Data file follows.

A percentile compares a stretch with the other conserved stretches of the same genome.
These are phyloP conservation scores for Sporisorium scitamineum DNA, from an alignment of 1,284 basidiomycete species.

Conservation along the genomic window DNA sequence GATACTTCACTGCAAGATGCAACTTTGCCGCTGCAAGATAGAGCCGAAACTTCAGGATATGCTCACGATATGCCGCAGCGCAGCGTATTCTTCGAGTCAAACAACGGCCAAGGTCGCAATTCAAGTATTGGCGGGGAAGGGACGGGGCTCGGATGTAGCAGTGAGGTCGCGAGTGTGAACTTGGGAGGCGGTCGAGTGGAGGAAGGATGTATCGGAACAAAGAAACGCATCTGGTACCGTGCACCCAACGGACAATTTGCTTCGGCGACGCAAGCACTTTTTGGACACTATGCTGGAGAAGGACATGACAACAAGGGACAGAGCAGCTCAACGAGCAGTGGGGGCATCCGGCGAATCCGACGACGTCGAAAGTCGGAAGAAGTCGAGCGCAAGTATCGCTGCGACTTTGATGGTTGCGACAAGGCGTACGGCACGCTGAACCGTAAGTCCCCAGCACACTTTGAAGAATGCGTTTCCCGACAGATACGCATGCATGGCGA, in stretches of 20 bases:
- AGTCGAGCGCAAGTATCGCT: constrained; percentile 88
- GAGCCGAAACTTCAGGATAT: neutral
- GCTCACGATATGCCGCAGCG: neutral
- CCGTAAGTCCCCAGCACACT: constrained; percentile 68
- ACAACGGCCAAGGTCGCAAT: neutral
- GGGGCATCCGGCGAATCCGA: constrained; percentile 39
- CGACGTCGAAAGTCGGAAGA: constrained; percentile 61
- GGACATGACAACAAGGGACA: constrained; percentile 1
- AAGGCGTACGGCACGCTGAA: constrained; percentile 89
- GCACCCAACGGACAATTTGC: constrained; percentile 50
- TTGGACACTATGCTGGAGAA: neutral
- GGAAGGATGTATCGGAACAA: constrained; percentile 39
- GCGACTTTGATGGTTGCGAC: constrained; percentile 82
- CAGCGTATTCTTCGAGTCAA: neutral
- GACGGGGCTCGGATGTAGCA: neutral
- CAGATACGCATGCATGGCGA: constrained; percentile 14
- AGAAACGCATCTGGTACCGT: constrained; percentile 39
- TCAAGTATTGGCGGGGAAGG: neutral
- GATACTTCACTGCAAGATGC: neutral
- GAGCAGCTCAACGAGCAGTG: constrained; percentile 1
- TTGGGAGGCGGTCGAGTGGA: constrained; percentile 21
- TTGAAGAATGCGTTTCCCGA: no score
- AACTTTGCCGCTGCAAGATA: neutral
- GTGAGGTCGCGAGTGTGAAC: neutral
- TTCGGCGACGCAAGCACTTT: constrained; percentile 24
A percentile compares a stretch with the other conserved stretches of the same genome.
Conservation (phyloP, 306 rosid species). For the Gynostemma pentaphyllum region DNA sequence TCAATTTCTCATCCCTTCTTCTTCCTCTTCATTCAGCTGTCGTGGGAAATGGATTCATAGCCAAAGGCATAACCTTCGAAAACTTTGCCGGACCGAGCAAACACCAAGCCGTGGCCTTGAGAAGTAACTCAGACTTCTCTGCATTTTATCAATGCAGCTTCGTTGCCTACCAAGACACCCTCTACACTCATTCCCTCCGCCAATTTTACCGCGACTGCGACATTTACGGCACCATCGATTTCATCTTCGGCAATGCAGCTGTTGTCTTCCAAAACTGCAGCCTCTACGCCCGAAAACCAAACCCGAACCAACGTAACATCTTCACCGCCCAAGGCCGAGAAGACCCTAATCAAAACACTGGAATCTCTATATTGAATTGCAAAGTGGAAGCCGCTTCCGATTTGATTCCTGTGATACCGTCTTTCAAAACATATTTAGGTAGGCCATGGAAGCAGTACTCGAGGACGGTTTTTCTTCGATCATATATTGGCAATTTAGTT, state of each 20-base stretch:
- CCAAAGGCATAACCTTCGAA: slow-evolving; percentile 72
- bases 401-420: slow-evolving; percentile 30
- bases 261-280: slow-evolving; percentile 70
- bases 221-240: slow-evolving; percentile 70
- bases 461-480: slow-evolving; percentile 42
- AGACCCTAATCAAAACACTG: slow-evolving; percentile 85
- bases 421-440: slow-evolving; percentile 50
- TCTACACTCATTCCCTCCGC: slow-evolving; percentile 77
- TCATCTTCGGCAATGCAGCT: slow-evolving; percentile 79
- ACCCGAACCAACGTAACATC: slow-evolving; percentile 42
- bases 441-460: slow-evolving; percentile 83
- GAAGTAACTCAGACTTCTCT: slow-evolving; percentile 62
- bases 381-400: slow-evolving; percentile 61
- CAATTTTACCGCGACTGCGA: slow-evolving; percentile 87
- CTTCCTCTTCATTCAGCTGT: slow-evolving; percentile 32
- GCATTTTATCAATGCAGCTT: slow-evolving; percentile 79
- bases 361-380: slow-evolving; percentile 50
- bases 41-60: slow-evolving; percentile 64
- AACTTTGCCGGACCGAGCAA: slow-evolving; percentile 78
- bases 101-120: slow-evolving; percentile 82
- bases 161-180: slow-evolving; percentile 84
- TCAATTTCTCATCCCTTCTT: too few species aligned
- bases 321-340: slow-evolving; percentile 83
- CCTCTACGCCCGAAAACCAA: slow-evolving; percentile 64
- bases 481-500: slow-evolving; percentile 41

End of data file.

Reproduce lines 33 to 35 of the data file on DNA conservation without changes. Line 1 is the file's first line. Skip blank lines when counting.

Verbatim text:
- bases 261-280: slow-evolving; percentile 70
- bases 221-240: slow-evolving; percentile 70
- bases 461-480: slow-evolving; percentile 42